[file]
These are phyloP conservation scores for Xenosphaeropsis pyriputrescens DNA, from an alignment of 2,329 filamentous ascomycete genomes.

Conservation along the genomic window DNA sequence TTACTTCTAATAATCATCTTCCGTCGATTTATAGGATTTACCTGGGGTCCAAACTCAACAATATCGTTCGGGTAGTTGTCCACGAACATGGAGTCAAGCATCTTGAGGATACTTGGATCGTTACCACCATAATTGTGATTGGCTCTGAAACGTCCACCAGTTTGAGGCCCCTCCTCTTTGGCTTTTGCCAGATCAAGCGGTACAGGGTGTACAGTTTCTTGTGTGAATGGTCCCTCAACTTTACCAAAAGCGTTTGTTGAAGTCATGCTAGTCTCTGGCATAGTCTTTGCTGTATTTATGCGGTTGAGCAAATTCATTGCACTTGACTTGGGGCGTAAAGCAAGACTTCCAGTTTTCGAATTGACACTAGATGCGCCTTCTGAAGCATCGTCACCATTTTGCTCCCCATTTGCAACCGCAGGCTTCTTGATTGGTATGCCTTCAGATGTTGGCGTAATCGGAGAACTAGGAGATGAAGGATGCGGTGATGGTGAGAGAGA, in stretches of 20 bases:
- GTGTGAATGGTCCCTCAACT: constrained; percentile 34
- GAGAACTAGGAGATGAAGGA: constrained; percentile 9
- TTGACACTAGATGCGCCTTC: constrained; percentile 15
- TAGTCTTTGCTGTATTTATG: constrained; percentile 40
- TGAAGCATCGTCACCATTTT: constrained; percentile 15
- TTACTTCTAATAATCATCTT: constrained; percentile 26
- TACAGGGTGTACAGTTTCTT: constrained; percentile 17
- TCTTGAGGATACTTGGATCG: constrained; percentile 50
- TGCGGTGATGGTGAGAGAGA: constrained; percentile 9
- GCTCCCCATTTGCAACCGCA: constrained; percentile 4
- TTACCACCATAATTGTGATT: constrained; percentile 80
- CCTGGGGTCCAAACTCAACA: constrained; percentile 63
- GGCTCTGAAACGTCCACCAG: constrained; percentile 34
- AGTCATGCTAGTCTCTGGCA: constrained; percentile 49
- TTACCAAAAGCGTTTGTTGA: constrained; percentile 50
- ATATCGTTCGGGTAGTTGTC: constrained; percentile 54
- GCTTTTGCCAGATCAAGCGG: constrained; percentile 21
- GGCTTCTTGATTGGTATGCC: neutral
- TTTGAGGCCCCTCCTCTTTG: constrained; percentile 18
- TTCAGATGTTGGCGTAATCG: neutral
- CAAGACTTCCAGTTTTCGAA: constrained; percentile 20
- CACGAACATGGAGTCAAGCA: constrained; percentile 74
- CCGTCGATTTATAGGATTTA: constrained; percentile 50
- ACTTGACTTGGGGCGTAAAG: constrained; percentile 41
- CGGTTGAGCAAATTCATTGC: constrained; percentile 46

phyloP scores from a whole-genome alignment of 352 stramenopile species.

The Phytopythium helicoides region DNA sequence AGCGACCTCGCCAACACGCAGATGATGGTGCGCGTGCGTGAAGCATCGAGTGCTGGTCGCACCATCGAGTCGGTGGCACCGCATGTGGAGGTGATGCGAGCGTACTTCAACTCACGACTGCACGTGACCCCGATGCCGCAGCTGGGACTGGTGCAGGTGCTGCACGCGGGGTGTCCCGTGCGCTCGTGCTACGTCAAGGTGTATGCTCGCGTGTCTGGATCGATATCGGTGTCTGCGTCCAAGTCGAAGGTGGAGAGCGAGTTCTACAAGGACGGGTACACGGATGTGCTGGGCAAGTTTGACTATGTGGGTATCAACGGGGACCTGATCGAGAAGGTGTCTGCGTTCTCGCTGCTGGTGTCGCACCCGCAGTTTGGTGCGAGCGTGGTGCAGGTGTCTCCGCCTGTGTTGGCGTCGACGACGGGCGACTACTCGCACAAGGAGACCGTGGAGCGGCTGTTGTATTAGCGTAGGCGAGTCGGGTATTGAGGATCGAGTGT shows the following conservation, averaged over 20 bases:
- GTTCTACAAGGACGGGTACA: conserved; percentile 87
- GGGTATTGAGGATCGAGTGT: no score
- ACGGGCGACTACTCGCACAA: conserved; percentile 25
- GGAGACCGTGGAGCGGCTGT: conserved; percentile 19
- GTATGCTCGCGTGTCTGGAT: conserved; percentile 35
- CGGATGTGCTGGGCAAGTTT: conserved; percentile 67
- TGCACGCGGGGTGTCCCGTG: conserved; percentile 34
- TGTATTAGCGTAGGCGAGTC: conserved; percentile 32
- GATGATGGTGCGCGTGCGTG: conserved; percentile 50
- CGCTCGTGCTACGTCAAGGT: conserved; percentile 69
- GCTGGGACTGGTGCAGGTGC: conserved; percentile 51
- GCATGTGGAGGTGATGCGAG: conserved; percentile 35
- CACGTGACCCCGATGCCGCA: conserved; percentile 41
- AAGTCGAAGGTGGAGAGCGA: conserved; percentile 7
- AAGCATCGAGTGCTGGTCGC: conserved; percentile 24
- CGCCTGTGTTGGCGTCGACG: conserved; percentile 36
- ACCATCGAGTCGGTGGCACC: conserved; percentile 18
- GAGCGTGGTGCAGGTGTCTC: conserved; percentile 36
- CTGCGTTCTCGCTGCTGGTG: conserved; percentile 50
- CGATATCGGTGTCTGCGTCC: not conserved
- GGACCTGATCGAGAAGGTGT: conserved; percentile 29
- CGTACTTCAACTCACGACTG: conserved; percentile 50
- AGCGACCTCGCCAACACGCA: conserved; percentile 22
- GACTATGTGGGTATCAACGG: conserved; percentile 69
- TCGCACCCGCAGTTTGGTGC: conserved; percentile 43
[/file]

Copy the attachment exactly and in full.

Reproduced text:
These are phyloP conservation scores for Xenosphaeropsis pyriputrescens DNA, from an alignment of 2,329 filamentous ascomycete genomes.

Conservation along the genomic window DNA sequence TTACTTCTAATAATCATCTTCCGTCGATTTATAGGATTTACCTGGGGTCCAAACTCAACAATATCGTTCGGGTAGTTGTCCACGAACATGGAGTCAAGCATCTTGAGGATACTTGGATCGTTACCACCATAATTGTGATTGGCTCTGAAACGTCCACCAGTTTGAGGCCCCTCCTCTTTGGCTTTTGCCAGATCAAGCGGTACAGGGTGTACAGTTTCTTGTGTGAATGGTCCCTCAACTTTACCAAAAGCGTTTGTTGAAGTCATGCTAGTCTCTGGCATAGTCTTTGCTGTATTTATGCGGTTGAGCAAATTCATTGCACTTGACTTGGGGCGTAAAGCAAGACTTCCAGTTTTCGAATTGACACTAGATGCGCCTTCTGAAGCATCGTCACCATTTTGCTCCCCATTTGCAACCGCAGGCTTCTTGATTGGTATGCCTTCAGATGTTGGCGTAATCGGAGAACTAGGAGATGAAGGATGCGGTGATGGTGAGAGAGA, in stretches of 20 bases:
- GTGTGAATGGTCCCTCAACT: constrained; percentile 34
- GAGAACTAGGAGATGAAGGA: constrained; percentile 9
- TTGACACTAGATGCGCCTTC: constrained; percentile 15
- TAGTCTTTGCTGTATTTATG: constrained; percentile 40
- TGAAGCATCGTCACCATTTT: constrained; percentile 15
- TTACTTCTAATAATCATCTT: constrained; percentile 26
- TACAGGGTGTACAGTTTCTT: constrained; percentile 17
- TCTTGAGGATACTTGGATCG: constrained; percentile 50
- TGCGGTGATGGTGAGAGAGA: constrained; percentile 9
- GCTCCCCATTTGCAACCGCA: constrained; percentile 4
- TTACCACCATAATTGTGATT: constrained; percentile 80
- CCTGGGGTCCAAACTCAACA: constrained; percentile 63
- GGCTCTGAAACGTCCACCAG: constrained; percentile 34
- AGTCATGCTAGTCTCTGGCA: constrained; percentile 49
- TTACCAAAAGCGTTTGTTGA: constrained; percentile 50
- ATATCGTTCGGGTAGTTGTC: constrained; percentile 54
- GCTTTTGCCAGATCAAGCGG: constrained; percentile 21
- GGCTTCTTGATTGGTATGCC: neutral
- TTTGAGGCCCCTCCTCTTTG: constrained; percentile 18
- TTCAGATGTTGGCGTAATCG: neutral
- CAAGACTTCCAGTTTTCGAA: constrained; percentile 20
- CACGAACATGGAGTCAAGCA: constrained; percentile 74
- CCGTCGATTTATAGGATTTA: constrained; percentile 50
- ACTTGACTTGGGGCGTAAAG: constrained; percentile 41
- CGGTTGAGCAAATTCATTGC: constrained; percentile 46

phyloP scores from a whole-genome alignment of 352 stramenopile species.

The Phytopythium helicoides region DNA sequence AGCGACCTCGCCAACACGCAGATGATGGTGCGCGTGCGTGAAGCATCGAGTGCTGGTCGCACCATCGAGTCGGTGGCACCGCATGTGGAGGTGATGCGAGCGTACTTCAACTCACGACTGCACGTGACCCCGATGCCGCAGCTGGGACTGGTGCAGGTGCTGCACGCGGGGTGTCCCGTGCGCTCGTGCTACGTCAAGGTGTATGCTCGCGTGTCTGGATCGATATCGGTGTCTGCGTCCAAGTCGAAGGTGGAGAGCGAGTTCTACAAGGACGGGTACACGGATGTGCTGGGCAAGTTTGACTATGTGGGTATCAACGGGGACCTGATCGAGAAGGTGTCTGCGTTCTCGCTGCTGGTGTCGCACCCGCAGTTTGGTGCGAGCGTGGTGCAGGTGTCTCCGCCTGTGTTGGCGTCGACGACGGGCGACTACTCGCACAAGGAGACCGTGGAGCGGCTGTTGTATTAGCGTAGGCGAGTCGGGTATTGAGGATCGAGTGT shows the following conservation, averaged over 20 bases:
- GTTCTACAAGGACGGGTACA: conserved; percentile 87
- GGGTATTGAGGATCGAGTGT: no score
- ACGGGCGACTACTCGCACAA: conserved; percentile 25
- GGAGACCGTGGAGCGGCTGT: conserved; percentile 19
- GTATGCTCGCGTGTCTGGAT: conserved; percentile 35
- CGGATGTGCTGGGCAAGTTT: conserved; percentile 67
- TGCACGCGGGGTGTCCCGTG: conserved; percentile 34
- TGTATTAGCGTAGGCGAGTC: conserved; percentile 32
- GATGATGGTGCGCGTGCGTG: conserved; percentile 50
- CGCTCGTGCTACGTCAAGGT: conserved; percentile 69
- GCTGGGACTGGTGCAGGTGC: conserved; percentile 51
- GCATGTGGAGGTGATGCGAG: conserved; percentile 35
- CACGTGACCCCGATGCCGCA: conserved; percentile 41
- AAGTCGAAGGTGGAGAGCGA: conserved; percentile 7
- AAGCATCGAGTGCTGGTCGC: conserved; percentile 24
- CGCCTGTGTTGGCGTCGACG: conserved; percentile 36
- ACCATCGAGTCGGTGGCACC: conserved; percentile 18
- GAGCGTGGTGCAGGTGTCTC: conserved; percentile 36
- CTGCGTTCTCGCTGCTGGTG: conserved; percentile 50
- CGATATCGGTGTCTGCGTCC: not conserved
- GGACCTGATCGAGAAGGTGT: conserved; percentile 29
- CGTACTTCAACTCACGACTG: conserved; percentile 50
- AGCGACCTCGCCAACACGCA: conserved; percentile 22
- GACTATGTGGGTATCAACGG: conserved; percentile 69
- TCGCACCCGCAGTTTGGTGC: conserved; percentile 43